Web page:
Explosion Sounds and the World Trade Center - Twin Tower Collapses

version 1.46


Many witnesses to the collapse of the Twin Towers of the World Trade Center in New York City describe at least one "explosion" at the time of the collapses. A few eye-witness accounts specifically describe 3 explosions at the initiation of the collapse, whilst others some describe a "crackling" sound. Many people describe hearing a "pop-pop-pop-pop..." or "bang-bang-bang..." as the towers came down1.

The reality of there being some kind of explosive events coinciding with the demise of each building, as reported by eye witnesses is well documented. However, any word of explosions essentially disappeared from mass-media reports of the the attacks very quickly and to this day are not part of the official narrative. Mainstream scientific attempts to describe the collapses as unforeseen catastrophic engineering failures do not bother to take into account the widespread reports of explosions.

Though video clips of the collapses can be found all over the internet and on video releases, most people will not really hear evidence of explosions on the available footage. What most people would describe hearing from the available media is the "roar" of the buildings coming down. The main reason for this is probably because there is not much actual audio content available of the events. Most angles of the collapse are presented without any sound other than that of news anchors, reporters, interviewees, narrators, etc. speaking over-top. It is the preferred style of news-media to constantly have human voices "giving shape" to history as it unfolds. Creating meaning rather than reporting facts.

Some examples of video footage which includes audio can be found and this audio does include evidence of explosions, though it is not generally obvious for a number of reasons. Sounds of intense volume recorded at close distances will tend to overload and be distorted by the time they make it onto tape. If a very loud sound such as an explosion overloads the camera's sound circuitry and is followed very quickly by subsequent loud sounds, the individual sounds will be more difficult to identify because the shape of each sound, the attack and decay, will be masked as the audio circuits are completely saturated with signal. Results will vary depending on camera type, microphone type, specific settings, and proximity to the event. Some angles of the collapses are cut very short so they start playing only after the initiation of collapse sounds, perhaps because some videographers did not capture the first moments on tape or as a result of the news tending to only focus on the "juicy" bits in their presentations. Another problem with internet videos is that when there is sound, it is usually missing a lot of information and/or is distorted from various forms of data compression and/or sloppy transfers. Another problem with internet video in terms of close scrutiny can be audio which is encoded or played back slightly out of synch with the picture.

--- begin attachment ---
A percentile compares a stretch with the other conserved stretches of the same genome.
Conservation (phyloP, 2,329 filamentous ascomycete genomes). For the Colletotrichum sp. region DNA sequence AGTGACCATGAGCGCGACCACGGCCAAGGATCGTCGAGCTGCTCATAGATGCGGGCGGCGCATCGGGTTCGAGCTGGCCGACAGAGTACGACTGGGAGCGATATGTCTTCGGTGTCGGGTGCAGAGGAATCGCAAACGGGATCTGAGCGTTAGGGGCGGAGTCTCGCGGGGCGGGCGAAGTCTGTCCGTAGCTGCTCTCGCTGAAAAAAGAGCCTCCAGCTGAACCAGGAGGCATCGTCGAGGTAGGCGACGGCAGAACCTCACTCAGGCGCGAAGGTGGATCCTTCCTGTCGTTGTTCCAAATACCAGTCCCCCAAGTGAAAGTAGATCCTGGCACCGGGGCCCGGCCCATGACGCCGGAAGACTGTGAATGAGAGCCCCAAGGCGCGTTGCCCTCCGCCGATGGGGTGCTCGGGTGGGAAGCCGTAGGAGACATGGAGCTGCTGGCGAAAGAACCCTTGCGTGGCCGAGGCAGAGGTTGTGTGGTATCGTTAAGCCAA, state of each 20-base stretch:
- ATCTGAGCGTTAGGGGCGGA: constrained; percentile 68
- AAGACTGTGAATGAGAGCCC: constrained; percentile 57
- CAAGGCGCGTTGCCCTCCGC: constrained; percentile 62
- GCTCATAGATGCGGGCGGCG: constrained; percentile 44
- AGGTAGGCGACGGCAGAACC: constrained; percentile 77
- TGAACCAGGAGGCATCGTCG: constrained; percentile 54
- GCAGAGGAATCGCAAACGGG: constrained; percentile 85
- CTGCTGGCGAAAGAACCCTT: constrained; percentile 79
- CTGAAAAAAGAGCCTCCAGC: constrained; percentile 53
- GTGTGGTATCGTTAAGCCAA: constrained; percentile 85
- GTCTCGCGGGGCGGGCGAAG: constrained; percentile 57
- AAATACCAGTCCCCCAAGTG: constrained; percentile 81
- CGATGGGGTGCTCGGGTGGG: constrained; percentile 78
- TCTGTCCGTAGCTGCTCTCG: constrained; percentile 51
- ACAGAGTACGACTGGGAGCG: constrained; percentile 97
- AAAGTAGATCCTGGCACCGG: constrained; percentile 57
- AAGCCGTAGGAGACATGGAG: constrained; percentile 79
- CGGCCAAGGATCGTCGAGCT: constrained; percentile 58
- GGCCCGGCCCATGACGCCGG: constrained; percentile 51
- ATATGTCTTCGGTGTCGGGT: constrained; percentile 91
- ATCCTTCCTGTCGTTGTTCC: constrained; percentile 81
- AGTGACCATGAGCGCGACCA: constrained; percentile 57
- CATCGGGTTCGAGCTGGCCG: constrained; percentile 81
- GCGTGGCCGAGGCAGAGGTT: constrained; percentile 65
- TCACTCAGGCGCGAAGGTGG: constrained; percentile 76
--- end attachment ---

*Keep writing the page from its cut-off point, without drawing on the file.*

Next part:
From listening to audio with evidence of explosions, it seem that the intense "roar" associated with the towers coming down actually begins before any signs of typical explosions occur. This would raise many more questions about the nature of the building collapses and what actually caused them to come down. The initial "roar"/"rumble" might have masked the initial sounds of explosions in audio recordings and even to the ears of witnesses to varying degrees.

The power of suggestion can have a very strong influence on what we think we are hearing and on what we remember hearing. Interpreting what we hear through audio playback equipment (and even in reality) will rely heavily on what our eyes see at the time and how the audio has been contextualized, pre-interpreted, and packaged for us. A dramatic example of this is how we can be made to hear hidden messages in songs which are played backwards; we will generally just hear nonsense in a backwards passage until someone points out to us what they want us to listen for, at which point we will hear what we are supposed to, clear as day, even though it may a vague, chance similarity. With this in mind, it is important to approach the evidence of audio recordings with very careful listening and analysis to try and be clear about what is actually there.

With all the available eyewitness testimonies and the fact that clear signs of explosions can be observed on the limited amount of available material, it should be apparent that some type of explosions did occur. Whether caused by bombs or not, these explosions would certainly seem to have something to do with the collapses of the towers.